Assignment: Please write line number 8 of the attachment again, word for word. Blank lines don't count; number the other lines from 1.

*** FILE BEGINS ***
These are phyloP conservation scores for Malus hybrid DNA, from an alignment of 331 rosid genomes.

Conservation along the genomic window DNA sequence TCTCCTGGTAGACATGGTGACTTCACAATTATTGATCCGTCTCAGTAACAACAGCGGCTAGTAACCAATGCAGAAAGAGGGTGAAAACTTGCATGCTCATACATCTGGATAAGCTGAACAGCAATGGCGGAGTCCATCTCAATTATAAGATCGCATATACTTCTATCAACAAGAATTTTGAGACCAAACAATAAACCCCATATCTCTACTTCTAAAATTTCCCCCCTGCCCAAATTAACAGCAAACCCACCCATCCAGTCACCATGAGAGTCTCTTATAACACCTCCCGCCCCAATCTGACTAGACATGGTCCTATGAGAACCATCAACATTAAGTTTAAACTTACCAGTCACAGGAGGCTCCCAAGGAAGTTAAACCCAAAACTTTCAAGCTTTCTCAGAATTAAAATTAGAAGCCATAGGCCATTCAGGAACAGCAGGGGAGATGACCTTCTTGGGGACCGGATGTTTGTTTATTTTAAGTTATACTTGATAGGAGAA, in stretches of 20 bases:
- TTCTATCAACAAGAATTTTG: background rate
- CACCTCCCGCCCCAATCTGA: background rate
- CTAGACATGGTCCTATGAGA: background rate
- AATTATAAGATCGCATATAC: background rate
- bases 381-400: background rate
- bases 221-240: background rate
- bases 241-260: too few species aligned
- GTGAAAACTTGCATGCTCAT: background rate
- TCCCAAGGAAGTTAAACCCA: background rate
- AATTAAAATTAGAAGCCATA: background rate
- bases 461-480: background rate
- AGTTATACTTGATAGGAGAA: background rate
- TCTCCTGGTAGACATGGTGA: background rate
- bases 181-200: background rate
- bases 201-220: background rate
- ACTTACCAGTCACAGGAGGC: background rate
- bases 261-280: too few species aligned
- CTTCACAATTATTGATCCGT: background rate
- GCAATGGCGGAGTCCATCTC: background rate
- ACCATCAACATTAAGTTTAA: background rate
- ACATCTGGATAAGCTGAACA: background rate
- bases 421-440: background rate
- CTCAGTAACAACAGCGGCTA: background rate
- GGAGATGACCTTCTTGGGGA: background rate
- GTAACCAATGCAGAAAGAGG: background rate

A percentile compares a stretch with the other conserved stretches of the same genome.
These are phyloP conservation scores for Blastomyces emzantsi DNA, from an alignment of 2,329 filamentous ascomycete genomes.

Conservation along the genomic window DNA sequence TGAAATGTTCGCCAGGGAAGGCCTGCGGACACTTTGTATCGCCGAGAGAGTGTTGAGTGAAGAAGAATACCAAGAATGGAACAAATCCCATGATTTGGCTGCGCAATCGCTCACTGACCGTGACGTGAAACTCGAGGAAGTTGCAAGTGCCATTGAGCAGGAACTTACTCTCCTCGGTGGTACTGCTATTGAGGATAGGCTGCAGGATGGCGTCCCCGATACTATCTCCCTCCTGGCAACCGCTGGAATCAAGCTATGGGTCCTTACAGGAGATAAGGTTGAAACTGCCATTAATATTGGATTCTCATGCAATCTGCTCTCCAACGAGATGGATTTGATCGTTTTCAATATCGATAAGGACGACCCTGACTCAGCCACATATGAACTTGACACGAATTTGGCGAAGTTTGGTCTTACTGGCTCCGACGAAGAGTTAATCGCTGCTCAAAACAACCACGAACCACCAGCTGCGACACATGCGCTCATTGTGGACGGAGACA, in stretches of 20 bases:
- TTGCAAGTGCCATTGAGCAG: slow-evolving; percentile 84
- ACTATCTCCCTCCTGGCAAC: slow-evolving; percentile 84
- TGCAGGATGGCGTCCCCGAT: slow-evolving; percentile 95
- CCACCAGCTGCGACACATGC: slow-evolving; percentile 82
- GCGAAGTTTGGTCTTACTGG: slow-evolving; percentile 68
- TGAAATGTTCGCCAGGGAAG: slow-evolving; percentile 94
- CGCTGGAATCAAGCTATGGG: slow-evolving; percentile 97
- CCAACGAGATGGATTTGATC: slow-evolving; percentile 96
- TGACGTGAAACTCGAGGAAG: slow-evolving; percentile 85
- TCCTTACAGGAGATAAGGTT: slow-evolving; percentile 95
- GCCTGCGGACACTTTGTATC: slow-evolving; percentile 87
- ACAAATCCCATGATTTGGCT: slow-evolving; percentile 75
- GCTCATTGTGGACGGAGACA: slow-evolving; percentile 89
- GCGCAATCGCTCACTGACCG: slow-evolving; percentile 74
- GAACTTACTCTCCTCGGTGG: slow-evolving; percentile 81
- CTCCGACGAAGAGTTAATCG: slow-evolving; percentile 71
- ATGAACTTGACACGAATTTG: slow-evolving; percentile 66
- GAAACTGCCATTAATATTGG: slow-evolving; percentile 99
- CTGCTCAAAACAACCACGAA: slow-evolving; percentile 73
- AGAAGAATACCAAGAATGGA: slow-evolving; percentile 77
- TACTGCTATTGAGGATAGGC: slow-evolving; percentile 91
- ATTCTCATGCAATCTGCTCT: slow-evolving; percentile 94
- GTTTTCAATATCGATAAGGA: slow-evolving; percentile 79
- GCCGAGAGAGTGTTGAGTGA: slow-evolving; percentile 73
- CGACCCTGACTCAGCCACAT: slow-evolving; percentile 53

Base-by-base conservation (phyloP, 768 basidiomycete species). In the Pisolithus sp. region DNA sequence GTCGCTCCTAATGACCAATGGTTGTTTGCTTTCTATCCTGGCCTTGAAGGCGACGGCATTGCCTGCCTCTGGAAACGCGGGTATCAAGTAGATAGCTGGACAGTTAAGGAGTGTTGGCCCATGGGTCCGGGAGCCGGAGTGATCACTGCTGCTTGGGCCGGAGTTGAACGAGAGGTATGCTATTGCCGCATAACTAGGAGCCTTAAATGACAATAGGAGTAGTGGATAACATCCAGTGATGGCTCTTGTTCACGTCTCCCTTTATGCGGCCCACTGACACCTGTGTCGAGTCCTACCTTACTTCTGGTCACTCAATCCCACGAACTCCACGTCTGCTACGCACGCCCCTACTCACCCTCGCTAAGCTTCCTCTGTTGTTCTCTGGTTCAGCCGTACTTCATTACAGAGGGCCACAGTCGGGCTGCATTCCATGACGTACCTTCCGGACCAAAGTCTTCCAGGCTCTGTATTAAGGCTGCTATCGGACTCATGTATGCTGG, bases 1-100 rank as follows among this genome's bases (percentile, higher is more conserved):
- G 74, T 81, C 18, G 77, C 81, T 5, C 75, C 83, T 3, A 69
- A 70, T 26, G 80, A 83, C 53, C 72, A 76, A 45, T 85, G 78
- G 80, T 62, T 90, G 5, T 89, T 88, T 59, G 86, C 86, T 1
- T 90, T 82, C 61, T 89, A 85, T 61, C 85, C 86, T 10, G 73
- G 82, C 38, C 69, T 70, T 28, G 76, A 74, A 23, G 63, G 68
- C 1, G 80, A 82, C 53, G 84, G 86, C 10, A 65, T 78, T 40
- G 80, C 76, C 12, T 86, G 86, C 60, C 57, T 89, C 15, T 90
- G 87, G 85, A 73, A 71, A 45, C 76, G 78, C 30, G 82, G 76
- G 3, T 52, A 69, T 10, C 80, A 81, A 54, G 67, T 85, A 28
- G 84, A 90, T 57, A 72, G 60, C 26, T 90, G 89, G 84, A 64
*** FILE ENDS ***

- bases 221-240: background rate